|Q:|| Allison writes: My professors keep telling me I need to get at least one internship before I graduate and I am thinking of trying to get one for next summer. I was planning on waiting to look for internships until like Spring Break but one of my friends told me that I should start looking like sooner. Also what are the best sources for internships?
|A:|| The Career Doctor responds: All college students should complete at least one internship and ideally several while you attend school. I actually encourage my first-year students to consider an internship after their first year of college (even though the most sought-after internships usually require junior or senior standing).
Internships give you valuable work experience help you learn more about your intended career and can help you decide on a specific career path. Internships also help you expand your network of contacts and in some cases can make you drastically rethink your career focus if you have a really bad experience.
Your email comes at a good time because I would actually start looking for internships NOW. Hot internships (with companies like Nike) have very early deadlines because they receive so many applications for so few internship slots. Start now but keep working on it over the next few months and try for at least a couple of internship offers so that you can choose the one that best fits your needs.
Here are my top sources for uncovering internship leads:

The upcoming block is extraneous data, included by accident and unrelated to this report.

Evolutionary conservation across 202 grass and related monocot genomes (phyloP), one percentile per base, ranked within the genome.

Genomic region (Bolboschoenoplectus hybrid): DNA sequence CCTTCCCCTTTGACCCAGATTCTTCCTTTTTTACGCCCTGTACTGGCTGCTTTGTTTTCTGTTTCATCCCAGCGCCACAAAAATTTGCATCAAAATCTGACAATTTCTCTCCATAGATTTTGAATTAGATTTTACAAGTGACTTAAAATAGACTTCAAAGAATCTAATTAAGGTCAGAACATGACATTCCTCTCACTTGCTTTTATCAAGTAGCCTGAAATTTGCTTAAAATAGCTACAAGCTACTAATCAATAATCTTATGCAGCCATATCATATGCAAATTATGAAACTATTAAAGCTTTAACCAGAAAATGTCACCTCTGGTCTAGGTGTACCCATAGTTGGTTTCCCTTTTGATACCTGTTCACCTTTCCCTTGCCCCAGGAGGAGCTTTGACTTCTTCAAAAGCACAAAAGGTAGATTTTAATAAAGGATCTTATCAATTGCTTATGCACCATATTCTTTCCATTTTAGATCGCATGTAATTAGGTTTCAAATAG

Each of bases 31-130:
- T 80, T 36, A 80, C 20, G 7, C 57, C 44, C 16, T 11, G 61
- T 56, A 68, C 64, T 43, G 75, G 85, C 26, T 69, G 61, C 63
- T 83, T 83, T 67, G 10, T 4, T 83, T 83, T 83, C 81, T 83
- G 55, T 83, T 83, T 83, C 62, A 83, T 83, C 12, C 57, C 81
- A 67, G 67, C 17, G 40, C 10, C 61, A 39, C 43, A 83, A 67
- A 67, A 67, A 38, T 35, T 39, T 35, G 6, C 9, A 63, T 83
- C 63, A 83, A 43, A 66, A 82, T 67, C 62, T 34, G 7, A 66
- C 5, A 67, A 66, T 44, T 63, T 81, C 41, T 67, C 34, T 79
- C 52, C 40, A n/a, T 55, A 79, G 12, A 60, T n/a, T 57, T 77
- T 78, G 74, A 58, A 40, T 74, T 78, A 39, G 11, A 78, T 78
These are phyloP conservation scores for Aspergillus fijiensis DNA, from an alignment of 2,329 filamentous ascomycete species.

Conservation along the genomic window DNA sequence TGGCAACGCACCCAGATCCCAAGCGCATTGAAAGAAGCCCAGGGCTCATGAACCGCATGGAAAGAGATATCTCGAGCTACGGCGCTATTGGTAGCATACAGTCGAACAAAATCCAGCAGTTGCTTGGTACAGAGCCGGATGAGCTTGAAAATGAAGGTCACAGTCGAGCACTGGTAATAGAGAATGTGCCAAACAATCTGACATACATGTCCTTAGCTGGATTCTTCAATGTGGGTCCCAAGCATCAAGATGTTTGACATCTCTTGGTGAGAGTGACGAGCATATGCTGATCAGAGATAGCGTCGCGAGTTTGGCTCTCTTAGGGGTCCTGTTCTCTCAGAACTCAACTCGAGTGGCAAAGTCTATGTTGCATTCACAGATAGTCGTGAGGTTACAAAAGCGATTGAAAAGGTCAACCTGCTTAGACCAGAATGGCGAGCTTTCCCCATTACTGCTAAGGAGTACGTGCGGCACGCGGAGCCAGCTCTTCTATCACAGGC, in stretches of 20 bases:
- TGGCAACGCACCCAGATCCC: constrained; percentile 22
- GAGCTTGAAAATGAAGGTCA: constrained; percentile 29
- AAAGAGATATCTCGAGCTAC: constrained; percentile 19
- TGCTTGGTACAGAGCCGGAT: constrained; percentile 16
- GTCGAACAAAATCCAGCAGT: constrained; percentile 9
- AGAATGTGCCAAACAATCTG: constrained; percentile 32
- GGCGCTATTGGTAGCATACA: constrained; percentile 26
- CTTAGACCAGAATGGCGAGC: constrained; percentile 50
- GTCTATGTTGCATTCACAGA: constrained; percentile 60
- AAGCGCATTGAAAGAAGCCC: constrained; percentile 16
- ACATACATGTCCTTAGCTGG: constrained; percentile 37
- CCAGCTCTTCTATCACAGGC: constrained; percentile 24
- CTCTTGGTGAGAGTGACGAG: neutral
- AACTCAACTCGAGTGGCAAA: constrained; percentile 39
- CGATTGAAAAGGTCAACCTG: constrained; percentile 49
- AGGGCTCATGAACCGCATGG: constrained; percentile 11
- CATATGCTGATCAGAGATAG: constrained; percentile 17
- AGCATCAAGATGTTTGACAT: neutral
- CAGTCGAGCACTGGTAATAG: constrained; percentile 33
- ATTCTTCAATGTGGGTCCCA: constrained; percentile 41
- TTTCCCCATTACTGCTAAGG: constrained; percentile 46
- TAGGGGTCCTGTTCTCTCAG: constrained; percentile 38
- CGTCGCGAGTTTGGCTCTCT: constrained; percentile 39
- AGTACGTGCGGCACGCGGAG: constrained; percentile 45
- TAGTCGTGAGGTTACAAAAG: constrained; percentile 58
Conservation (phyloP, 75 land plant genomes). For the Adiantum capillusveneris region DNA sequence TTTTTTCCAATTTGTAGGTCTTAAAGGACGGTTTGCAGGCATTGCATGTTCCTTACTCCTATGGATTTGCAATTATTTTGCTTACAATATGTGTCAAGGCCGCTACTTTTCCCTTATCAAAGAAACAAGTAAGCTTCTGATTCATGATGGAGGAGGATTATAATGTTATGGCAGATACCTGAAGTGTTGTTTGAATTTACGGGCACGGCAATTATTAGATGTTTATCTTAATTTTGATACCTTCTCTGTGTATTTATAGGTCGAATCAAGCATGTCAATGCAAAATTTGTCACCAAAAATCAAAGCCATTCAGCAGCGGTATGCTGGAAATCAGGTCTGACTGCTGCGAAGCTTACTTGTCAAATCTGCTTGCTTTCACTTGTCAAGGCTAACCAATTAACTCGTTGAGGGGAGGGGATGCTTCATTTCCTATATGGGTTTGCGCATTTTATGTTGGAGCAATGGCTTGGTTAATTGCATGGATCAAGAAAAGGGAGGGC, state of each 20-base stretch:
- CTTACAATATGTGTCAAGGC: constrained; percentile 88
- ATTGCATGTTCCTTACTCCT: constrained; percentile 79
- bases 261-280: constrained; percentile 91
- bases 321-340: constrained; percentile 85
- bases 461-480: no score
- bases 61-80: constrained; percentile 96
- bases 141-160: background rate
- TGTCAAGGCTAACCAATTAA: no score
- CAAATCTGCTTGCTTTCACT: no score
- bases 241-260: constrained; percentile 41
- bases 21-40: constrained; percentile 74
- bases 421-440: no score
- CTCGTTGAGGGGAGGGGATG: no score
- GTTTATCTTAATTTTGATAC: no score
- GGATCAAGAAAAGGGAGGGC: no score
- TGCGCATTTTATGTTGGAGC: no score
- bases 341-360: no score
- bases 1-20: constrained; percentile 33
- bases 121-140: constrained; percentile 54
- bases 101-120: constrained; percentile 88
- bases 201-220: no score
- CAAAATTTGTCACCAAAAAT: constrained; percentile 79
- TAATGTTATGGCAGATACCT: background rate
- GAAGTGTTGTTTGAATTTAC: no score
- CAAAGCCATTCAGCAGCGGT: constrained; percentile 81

Here are three tools for you to consider using as you move forward with your internship search — and then when you actually intern:
|Q:||Sarah writes: I have always wanted to work for a certain company but they are currently not hiring how do I get my name to their HR person so they may consider me for a position later?|
|A:|| The Career Doctor responds: First let me say that in some ways job-hunting is easier when you have a specific geographic location or a specific set of companies in mind. While your options are limited by the number of employers it also allows you to have a more focused job-search — giving you the ability to direct your time and energy to getting your foot in the door at one or more of them.
Let me offer you several pieces of advice.
While I won’t advise you not to try and get your name and resume to the human resources department I will say that unless you are trying to get a job in HR sending your resume to that department is not going to do you much good. Do it because in some companies it is standard procedure but certainly do NOT stop there… and do not expect much to happen as a result of doing so.
Instead turn to your network of contacts and see if they know anyone who works for the company. If you find one or more who do see if you can leverage their inside position to get your name and resume into the hands of the right people. Remember that network contacts can’t get you the job but they can help get your foot in the door. If you have no network contacts within the company consider expanding your network (which you should be doing anyway).